Hundreds of thousands of teenagers and young adults get on flights each year from India to a foreign land to pursue higher education. Upon landing, they face myriad challenges. One big one: They don’t have a local credit history, so they can’t avail a range of financial services, including a loan or a credit card — at least not without paying a premium for it.
For banks and other financial institutions, there is an increased risk when they engage with foreigners, so they charge more. An Indian student studying in the U.S., for instance, borrows money at an interest rate over 13%, compared to their local peers who can secure the same amount of credit, if not more, at less than half of that interest rate.
Leap Finance, a two-year-old startup with headquarters in San Francisco and Bangalore, is attempting to solve this problem — and many others. The startup grants loans to students at a fair interest rate by evaluating the data they generated — alternative and derived — in India itself.
Since the last time we wrote about Leap, the startup has evolved to address several other problems students face, explained Arnav Kumar, co-founder of Leap, in an interview with TechCrunch.
Kumar said Leap today is helping students with guidance on admission, visas, and test preparation. Leap has also developed a social network of sorts where over half a million students are talking to one another and use the platform’s other services to get admission in a college abroad.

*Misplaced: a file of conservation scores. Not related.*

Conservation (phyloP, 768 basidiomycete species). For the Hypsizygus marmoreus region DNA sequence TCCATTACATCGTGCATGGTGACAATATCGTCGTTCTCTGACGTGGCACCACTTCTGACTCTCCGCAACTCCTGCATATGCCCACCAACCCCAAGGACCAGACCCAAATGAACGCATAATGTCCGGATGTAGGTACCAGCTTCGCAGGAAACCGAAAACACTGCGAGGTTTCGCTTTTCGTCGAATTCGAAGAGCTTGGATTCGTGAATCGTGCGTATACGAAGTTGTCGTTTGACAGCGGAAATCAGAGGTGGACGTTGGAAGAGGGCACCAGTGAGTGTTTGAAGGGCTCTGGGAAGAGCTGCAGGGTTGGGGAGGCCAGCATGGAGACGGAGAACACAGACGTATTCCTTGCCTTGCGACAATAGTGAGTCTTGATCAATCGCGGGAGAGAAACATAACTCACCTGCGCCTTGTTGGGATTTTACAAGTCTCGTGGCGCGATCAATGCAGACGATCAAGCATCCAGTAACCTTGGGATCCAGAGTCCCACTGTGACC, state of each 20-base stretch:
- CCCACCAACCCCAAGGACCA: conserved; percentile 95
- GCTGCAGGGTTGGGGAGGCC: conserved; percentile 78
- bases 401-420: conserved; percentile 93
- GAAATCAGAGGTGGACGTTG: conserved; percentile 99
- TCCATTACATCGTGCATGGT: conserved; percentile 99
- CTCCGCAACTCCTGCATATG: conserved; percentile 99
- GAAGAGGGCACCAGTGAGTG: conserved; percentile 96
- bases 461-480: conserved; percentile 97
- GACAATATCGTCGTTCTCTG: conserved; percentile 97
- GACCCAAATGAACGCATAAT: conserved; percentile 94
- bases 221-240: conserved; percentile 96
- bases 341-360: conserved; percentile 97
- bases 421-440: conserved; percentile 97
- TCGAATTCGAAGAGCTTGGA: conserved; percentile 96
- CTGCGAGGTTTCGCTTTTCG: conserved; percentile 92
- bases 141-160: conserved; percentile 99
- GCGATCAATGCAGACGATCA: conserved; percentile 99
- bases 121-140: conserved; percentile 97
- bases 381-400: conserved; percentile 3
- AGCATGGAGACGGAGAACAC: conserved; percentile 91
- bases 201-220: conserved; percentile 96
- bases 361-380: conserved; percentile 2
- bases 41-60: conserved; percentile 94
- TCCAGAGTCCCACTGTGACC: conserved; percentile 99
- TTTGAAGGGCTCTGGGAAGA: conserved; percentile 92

About 10 years ago, when I was looking to join an engineering college, I reached out to several individuals who were already studying in the colleges I had shortlisted. Turns out, over a million students in India do the exact same thing each year when they are about to begin their college life. (If I may complete the loop, I did graduate and have a bachelor’s degree in CSE somewhere in the house.)
Kumar, who previously served as associate VP at venture firm Elevation Capital, said Leap’s community today is replicating the offline-behavior. Some students, to be sure, reach out to others on LinkedIn, or Facebook. But by just focusing on one problem, Leap is attempting to become the community for students who are looking to pursue higher education. (Its pages are indexed on Google search for better visibility.)
There is a massive opportunity for startups to better solve these problems.